Risk taking: taking risks such as product failure, low or no sales
Financing: gives credit to their customers for a specific time period. Eg; wholesaler to retailers, retailer to customer
Selling: another task is selling
Title: the actual transfer of ownership from one organization or person to Another.
 

I. DISTRIBUTION CHANNELS IN CONSUMER PRODUCTS:


1.zero level channel or direct selling:      Mfr---------------consumer

2. One level channel:  Mfr-----------------  Retailer  ----------------- consumer

3. Two level channel: Mfr----------  wholesaler--------- Retailer  ----------  consumer  

4. Three level channel: Mfr--------  wholesaler----  Jobber -----  Retailer  -------  consumer                                  


II. DISTRIBUTION CHANNELS IN INDUSTRIAL PRODUCTS:


1.zero level channel:      Mfr-----------  Industrial customer

2. One level channel:  Mfr------------  Industrial distributor ----------  Industrial customer

3. Two level channel: Mfr--------  Mfr's sales office--------  Industrial distributor ---------  -------  Industrial customer  


Channels Based On Number Of Intermediaries:

Selective distribution: It involves appointing few dealers but not many dealers. This type of channel is preferred by appliance manufacturers.
Eg: dealers of televisions, washing machines, pressure cookers

Exclusive distribution:  limited number of dealers granted exclusive rights of distributions and selling in a territory.
Eg: dealers of Hynduai, or Maruthi cars

Intensive distribution: appointing more number of intermediaries or stocking products in as many outlets as possible. This strategy is preferred in convenience goods or FMCG's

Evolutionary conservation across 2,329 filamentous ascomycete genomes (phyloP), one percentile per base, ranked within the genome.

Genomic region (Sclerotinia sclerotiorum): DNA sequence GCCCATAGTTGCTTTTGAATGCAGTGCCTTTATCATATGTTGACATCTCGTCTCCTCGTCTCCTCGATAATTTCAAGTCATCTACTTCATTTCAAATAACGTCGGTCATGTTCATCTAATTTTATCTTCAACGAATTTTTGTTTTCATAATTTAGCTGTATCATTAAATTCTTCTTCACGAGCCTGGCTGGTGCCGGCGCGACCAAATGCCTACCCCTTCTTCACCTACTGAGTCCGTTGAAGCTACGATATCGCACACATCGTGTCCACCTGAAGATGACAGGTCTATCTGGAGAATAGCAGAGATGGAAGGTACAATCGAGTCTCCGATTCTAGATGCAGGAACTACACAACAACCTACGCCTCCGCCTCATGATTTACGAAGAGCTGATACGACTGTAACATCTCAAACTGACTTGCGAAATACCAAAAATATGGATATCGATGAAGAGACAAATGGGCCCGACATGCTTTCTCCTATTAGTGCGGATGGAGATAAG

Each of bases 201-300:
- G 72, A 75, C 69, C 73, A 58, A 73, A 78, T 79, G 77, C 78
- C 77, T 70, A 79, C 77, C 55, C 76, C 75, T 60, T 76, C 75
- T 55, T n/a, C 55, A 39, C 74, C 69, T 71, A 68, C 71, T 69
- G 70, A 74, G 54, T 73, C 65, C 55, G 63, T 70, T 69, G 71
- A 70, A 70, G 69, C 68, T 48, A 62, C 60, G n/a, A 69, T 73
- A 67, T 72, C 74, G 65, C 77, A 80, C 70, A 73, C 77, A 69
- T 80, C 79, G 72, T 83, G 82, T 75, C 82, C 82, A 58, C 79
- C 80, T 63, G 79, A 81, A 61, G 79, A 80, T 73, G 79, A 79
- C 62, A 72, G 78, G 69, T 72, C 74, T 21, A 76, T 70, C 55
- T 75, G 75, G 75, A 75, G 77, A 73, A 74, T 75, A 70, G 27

Eg: toothpaste, soap, shampoos


CHANNEL DESIGN PROCESS:


  1. Analysing customer needs
  2. Establish channel objectives
  3. Identifying major channel alternatives
  4. Evaluating the major channel alternatives


1. Analysing Customer Needs: Designing channel starts with finding what target customers want from channel like wether they want to buy in single unit or bulk, buy from nearby location or willing to travel different locations, wether they want to buy in person or through internet. Wether they value breadth of product assortment or prefer specialization, or wether they like add on services like delivery, repairs, installation etc. or will they obtain elsewhere. However, providing fastest delivery, great assosrtment, may not be possible or practical. More over providing these higher levels of services result in higher prices for consumer and higher costs for the channel. Hence company must balance consumer desired services against feasibility and cost of meeting these needs but also against customer price preference.